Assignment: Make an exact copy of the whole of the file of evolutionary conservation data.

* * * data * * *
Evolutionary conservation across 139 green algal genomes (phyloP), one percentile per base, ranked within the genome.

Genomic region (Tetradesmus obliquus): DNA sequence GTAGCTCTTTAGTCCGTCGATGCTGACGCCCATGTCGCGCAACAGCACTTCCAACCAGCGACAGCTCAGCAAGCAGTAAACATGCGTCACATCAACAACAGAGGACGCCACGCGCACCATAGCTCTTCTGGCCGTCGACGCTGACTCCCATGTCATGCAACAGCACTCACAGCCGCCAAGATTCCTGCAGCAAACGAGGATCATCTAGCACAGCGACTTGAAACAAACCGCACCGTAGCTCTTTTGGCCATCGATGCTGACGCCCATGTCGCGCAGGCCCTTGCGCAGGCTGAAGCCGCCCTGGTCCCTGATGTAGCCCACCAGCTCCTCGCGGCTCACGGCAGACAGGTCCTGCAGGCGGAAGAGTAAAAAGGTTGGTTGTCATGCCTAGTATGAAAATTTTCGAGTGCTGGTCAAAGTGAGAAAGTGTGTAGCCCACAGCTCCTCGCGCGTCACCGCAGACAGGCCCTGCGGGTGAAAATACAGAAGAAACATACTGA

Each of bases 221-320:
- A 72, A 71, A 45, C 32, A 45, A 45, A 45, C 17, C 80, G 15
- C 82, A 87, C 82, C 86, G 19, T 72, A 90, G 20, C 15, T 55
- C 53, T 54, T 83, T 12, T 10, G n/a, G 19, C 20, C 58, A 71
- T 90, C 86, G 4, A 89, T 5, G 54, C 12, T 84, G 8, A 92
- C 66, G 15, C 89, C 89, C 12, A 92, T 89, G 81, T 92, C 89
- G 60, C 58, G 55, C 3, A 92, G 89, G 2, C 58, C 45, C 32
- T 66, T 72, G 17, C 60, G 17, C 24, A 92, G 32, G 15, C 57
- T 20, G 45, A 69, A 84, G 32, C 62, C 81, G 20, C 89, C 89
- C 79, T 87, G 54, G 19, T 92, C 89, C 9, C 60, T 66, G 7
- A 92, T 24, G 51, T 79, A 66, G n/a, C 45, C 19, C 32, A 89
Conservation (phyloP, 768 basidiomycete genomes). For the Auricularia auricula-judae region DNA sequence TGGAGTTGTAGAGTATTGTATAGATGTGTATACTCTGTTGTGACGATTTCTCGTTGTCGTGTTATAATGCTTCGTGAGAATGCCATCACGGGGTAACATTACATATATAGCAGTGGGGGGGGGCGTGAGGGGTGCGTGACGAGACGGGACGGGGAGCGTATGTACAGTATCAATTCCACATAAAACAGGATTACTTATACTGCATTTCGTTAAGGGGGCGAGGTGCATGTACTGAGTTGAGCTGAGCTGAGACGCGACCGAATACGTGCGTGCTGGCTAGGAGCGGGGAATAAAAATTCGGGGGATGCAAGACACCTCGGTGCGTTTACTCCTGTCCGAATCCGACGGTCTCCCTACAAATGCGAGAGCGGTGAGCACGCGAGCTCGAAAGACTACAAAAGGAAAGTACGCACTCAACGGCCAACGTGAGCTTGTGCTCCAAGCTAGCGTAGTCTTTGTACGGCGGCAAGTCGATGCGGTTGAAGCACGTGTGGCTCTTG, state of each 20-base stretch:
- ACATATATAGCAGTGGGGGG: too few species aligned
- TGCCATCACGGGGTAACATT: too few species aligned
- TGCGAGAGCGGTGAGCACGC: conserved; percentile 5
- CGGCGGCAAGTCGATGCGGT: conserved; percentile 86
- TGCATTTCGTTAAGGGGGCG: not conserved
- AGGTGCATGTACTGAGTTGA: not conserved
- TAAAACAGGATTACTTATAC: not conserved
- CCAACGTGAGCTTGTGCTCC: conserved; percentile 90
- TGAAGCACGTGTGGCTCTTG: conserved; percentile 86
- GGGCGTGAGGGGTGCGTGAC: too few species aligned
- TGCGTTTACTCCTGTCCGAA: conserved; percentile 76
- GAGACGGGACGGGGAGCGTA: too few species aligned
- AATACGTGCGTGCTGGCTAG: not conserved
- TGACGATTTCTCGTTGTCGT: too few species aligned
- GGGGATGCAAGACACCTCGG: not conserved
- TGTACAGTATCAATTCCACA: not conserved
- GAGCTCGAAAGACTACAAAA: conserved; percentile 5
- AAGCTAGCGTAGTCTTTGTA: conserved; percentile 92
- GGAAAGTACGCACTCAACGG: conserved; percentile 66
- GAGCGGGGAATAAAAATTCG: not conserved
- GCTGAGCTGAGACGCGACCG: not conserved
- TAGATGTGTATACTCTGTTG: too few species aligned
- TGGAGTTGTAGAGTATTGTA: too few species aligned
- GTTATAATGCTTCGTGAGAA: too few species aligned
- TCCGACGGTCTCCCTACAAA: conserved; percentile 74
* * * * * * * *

Evolutionary conservation across 139 green algal genomes (phyloP), one percentile per base, ranked within the genome.

Genomic region (Tetradesmus obliquus): DNA sequence GTAGCTCTTTAGTCCGTCGATGCTGACGCCCATGTCGCGCAACAGCACTTCCAACCAGCGACAGCTCAGCAAGCAGTAAACATGCGTCACATCAACAACAGAGGACGCCACGCGCACCATAGCTCTTCTGGCCGTCGACGCTGACTCCCATGTCATGCAACAGCACTCACAGCCGCCAAGATTCCTGCAGCAAACGAGGATCATCTAGCACAGCGACTTGAAACAAACCGCACCGTAGCTCTTTTGGCCATCGATGCTGACGCCCATGTCGCGCAGGCCCTTGCGCAGGCTGAAGCCGCCCTGGTCCCTGATGTAGCCCACCAGCTCCTCGCGGCTCACGGCAGACAGGTCCTGCAGGCGGAAGAGTAAAAAGGTTGGTTGTCATGCCTAGTATGAAAATTTTCGAGTGCTGGTCAAAGTGAGAAAGTGTGTAGCCCACAGCTCCTCGCGCGTCACCGCAGACAGGCCCTGCGGGTGAAAATACAGAAGAAACATACTGA

Each of bases 221-320:
- A 72, A 71, A 45, C 32, A 45, A 45, A 45, C 17, C 80, G 15
- C 82, A 87, C 82, C 86, G 19, T 72, A 90, G 20, C 15, T 55
- C 53, T 54, T 83, T 12, T 10, G n/a, G 19, C 20, C 58, A 71
- T 90, C 86, G 4, A 89, T 5, G 54, C 12, T 84, G 8, A 92
- C 66, G 15, C 89, C 89, C 12, A 92, T 89, G 81, T 92, C 89
- G 60, C 58, G 55, C 3, A 92, G 89, G 2, C 58, C 45, C 32
- T 66, T 72, G 17, C 60, G 17, C 24, A 92, G 32, G 15, C 57
- T 20, G 45, A 69, A 84, G 32, C 62, C 81, G 20, C 89, C 89
- C 79, T 87, G 54, G 19, T 92, C 89, C 9, C 60, T 66, G 7
- A 92, T 24, G 51, T 79, A 66, G n/a, C 45, C 19, C 32, A 89
Conservation (phyloP, 768 basidiomycete genomes). For the Auricularia auricula-judae region DNA sequence TGGAGTTGTAGAGTATTGTATAGATGTGTATACTCTGTTGTGACGATTTCTCGTTGTCGTGTTATAATGCTTCGTGAGAATGCCATCACGGGGTAACATTACATATATAGCAGTGGGGGGGGGCGTGAGGGGTGCGTGACGAGACGGGACGGGGAGCGTATGTACAGTATCAATTCCACATAAAACAGGATTACTTATACTGCATTTCGTTAAGGGGGCGAGGTGCATGTACTGAGTTGAGCTGAGCTGAGACGCGACCGAATACGTGCGTGCTGGCTAGGAGCGGGGAATAAAAATTCGGGGGATGCAAGACACCTCGGTGCGTTTACTCCTGTCCGAATCCGACGGTCTCCCTACAAATGCGAGAGCGGTGAGCACGCGAGCTCGAAAGACTACAAAAGGAAAGTACGCACTCAACGGCCAACGTGAGCTTGTGCTCCAAGCTAGCGTAGTCTTTGTACGGCGGCAAGTCGATGCGGTTGAAGCACGTGTGGCTCTTG, state of each 20-base stretch:
- ACATATATAGCAGTGGGGGG: too few species aligned
- TGCCATCACGGGGTAACATT: too few species aligned
- TGCGAGAGCGGTGAGCACGC: conserved; percentile 5
- CGGCGGCAAGTCGATGCGGT: conserved; percentile 86
- TGCATTTCGTTAAGGGGGCG: not conserved
- AGGTGCATGTACTGAGTTGA: not conserved
- TAAAACAGGATTACTTATAC: not conserved
- CCAACGTGAGCTTGTGCTCC: conserved; percentile 90
- TGAAGCACGTGTGGCTCTTG: conserved; percentile 86
- GGGCGTGAGGGGTGCGTGAC: too few species aligned
- TGCGTTTACTCCTGTCCGAA: conserved; percentile 76
- GAGACGGGACGGGGAGCGTA: too few species aligned
- AATACGTGCGTGCTGGCTAG: not conserved
- TGACGATTTCTCGTTGTCGT: too few species aligned
- GGGGATGCAAGACACCTCGG: not conserved
- TGTACAGTATCAATTCCACA: not conserved
- GAGCTCGAAAGACTACAAAA: conserved; percentile 5
- AAGCTAGCGTAGTCTTTGTA: conserved; percentile 92
- GGAAAGTACGCACTCAACGG: conserved; percentile 66
- GAGCGGGGAATAAAAATTCG: not conserved
- GCTGAGCTGAGACGCGACCG: not conserved
- TAGATGTGTATACTCTGTTG: too few species aligned
- TGGAGTTGTAGAGTATTGTA: too few species aligned
- GTTATAATGCTTCGTGAGAA: too few species aligned
- TCCGACGGTCTCCCTACAAA: conserved; percentile 74